Kenilworth Runners’ Mike Scandrett survived one of the UK’s toughest races at the weekend, coming home 29th in the Grand Union Canal Race.
The 145-mile ultra headed off from Gas Street, Birmingham, at 6am on Saturday and saw runners follow the canal all the way through to Little Venice in London.
The race averages a 50 per cent drop-out rate and despite near-perfect conditions, of the 100 that started out, only 63 completed the race.
Clubmates from Kenilworth Runners provided food, water and encouragement along the course, with buddy runners allowed to run alongside Scandrett after 65 miles.
At around 60 miles, Scandrett slipped and tweaked an old hip injury and, by the end, he was suffering severely from shin splints and blisters
But despite a diversion taking his final distance covered to more than 148 miles, he said there was never any danger of him dropping out.
“I had an amazing team of people around me who kept me fed, watered and motivated to get to the finish line,” said Scandrett, who crossed the line in 36hr 10min.
“I was also so overwhelmed with the support I got from friends who had come out to see me as I came through Warwick and Leamington.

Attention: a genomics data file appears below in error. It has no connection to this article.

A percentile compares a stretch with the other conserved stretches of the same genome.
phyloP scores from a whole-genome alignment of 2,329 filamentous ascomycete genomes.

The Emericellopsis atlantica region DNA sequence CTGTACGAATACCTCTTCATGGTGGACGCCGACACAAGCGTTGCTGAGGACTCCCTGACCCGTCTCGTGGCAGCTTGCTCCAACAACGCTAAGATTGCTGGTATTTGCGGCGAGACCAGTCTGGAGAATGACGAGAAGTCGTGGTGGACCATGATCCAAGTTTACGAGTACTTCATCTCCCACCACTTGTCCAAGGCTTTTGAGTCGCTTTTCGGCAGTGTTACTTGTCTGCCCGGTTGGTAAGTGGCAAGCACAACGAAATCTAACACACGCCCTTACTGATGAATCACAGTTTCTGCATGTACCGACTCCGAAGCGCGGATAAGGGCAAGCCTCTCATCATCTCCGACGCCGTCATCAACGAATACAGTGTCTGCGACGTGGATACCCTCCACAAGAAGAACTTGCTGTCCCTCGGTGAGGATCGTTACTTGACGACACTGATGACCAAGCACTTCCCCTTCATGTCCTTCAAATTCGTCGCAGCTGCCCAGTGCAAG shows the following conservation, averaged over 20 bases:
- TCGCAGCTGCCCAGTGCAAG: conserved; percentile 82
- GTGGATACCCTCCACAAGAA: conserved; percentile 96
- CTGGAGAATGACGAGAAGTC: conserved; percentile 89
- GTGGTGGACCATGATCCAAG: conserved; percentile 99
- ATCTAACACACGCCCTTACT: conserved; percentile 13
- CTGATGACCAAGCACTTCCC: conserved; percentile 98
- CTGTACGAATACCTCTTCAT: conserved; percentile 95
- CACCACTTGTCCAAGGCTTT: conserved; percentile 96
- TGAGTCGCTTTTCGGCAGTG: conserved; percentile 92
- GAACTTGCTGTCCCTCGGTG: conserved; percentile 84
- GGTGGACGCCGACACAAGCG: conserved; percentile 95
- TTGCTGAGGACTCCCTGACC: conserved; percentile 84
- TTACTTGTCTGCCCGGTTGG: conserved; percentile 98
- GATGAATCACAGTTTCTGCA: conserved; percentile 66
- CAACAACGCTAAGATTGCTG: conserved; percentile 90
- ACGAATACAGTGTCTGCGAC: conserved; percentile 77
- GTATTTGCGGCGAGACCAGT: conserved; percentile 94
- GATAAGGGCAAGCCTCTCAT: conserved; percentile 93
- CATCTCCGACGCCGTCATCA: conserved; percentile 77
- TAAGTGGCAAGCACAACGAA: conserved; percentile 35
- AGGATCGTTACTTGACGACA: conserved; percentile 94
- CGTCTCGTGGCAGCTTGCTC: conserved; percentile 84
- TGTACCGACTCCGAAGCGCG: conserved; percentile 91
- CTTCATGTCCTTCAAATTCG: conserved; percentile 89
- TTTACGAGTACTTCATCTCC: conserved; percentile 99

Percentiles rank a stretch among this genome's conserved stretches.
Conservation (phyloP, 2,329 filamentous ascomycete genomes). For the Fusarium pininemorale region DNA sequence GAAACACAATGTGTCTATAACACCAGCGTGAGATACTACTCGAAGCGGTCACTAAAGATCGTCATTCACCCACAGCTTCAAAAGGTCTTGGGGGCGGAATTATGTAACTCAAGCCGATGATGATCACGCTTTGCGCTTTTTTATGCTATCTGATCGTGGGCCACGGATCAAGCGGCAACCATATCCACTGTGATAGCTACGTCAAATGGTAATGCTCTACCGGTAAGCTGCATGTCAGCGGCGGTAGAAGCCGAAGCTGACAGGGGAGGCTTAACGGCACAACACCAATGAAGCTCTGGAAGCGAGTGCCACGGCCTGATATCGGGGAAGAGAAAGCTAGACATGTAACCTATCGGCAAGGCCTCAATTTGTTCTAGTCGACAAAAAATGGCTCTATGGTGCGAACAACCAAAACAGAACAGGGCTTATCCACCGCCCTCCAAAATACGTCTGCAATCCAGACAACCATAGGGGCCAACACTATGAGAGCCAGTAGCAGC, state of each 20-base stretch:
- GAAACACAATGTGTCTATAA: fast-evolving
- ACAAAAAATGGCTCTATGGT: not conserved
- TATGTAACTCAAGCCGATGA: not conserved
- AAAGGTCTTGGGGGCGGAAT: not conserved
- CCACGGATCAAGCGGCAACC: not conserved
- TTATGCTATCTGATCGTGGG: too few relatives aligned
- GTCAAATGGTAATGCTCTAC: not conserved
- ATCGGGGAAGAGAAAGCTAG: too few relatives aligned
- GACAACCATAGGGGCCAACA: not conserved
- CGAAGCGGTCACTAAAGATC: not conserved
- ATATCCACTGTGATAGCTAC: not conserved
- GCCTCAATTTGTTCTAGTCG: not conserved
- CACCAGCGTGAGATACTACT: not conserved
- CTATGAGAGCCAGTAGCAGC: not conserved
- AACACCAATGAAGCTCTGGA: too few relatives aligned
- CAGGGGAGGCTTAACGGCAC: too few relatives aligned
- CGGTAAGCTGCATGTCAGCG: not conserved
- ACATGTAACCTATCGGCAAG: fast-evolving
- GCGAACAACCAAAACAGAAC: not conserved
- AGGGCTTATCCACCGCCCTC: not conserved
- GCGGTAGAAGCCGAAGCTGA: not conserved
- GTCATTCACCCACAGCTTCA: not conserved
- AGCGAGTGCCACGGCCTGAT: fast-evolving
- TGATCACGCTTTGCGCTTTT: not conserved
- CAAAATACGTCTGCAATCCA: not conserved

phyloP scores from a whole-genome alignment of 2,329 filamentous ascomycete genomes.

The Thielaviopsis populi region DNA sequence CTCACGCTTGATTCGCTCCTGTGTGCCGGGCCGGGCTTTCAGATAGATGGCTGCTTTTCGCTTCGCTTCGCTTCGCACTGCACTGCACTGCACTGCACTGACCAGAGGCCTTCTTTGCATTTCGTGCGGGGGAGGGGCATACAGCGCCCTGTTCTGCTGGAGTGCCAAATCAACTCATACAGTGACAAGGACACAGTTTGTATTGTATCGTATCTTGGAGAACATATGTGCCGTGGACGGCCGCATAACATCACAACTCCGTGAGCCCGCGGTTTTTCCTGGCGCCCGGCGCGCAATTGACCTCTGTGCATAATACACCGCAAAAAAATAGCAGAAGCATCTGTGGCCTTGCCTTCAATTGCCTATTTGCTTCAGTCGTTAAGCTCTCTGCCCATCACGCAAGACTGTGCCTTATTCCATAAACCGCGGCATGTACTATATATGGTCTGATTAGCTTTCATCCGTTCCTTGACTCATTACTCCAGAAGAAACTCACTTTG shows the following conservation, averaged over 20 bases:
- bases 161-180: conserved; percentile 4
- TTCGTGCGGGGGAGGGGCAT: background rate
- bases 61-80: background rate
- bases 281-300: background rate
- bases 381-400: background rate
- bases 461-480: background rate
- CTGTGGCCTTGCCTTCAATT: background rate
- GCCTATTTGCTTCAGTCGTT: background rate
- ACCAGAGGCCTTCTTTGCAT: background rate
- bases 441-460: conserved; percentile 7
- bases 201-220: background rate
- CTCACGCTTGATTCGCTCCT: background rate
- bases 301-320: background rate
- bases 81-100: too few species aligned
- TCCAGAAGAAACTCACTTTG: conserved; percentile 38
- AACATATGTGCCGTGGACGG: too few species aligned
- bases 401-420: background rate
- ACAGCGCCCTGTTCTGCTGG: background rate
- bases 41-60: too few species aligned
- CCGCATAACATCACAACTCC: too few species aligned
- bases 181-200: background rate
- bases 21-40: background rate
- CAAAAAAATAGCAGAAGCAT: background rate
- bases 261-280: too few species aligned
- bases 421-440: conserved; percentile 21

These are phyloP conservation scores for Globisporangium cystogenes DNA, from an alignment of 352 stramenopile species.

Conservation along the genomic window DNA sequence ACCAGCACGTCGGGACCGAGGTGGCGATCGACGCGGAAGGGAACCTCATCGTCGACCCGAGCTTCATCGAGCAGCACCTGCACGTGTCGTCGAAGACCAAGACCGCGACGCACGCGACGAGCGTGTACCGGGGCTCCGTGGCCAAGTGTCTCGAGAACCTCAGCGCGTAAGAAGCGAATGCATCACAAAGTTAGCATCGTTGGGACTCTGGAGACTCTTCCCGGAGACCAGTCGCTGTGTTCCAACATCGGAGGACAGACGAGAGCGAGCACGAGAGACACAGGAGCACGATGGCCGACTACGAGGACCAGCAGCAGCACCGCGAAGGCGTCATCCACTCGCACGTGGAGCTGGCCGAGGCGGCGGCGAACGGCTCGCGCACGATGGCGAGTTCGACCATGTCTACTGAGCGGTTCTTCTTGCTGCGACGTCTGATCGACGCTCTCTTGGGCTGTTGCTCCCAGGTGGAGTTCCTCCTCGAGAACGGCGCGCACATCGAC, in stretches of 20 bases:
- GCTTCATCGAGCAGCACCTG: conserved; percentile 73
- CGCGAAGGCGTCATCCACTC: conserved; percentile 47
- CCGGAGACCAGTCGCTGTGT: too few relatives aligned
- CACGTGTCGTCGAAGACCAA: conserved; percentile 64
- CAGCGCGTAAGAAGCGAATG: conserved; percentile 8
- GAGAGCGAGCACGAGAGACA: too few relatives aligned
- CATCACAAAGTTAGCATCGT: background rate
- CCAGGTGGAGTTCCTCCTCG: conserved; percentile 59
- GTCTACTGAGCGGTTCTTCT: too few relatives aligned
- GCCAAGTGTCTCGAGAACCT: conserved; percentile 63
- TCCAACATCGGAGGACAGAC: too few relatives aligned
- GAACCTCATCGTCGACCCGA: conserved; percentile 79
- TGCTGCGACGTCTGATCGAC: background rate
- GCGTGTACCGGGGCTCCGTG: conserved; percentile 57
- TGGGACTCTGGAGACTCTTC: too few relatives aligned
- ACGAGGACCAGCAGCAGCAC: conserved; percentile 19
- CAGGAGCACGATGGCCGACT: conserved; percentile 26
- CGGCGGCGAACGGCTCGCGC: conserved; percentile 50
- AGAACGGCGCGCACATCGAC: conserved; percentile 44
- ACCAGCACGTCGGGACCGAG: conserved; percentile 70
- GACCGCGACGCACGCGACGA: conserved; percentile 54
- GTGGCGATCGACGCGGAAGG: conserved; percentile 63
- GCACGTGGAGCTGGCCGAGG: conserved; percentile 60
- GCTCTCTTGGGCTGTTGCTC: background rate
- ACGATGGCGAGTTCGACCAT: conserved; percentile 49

“There was never any doubt in my mind that I could do it, it was just a matter of when I’d finish.
“Maybe, just maybe, I’ll be back to see if I can do better next time.”
The race was won by Dan Lawson in a record time of 22:16, taking more than three hours off the previous record.
Meanwhile, Kenilworth clubmate Rich Broadbent was forced into a diversion of his own when tackling the Shindig in the Shire on Saturday.
A roughly 13.1-mile jaunt through the country lanes, open farmland, grassy tracks and ancient woodland around Corfton in Shropshire was given an additional 0.6 miles when the lead group, including Broadbent, made a navigational error.
They rejoined the correct route which featured a climb so steep it was almost impossible to walk up, but struggled to regain their original positions, with Broadbent settling for 13th in 2:09:00.
Clubmates Stef Lunn (2:17:35) and Simon Mottershead (2:25:18) were 29th and 40th, respectively, and there were 99 finishers.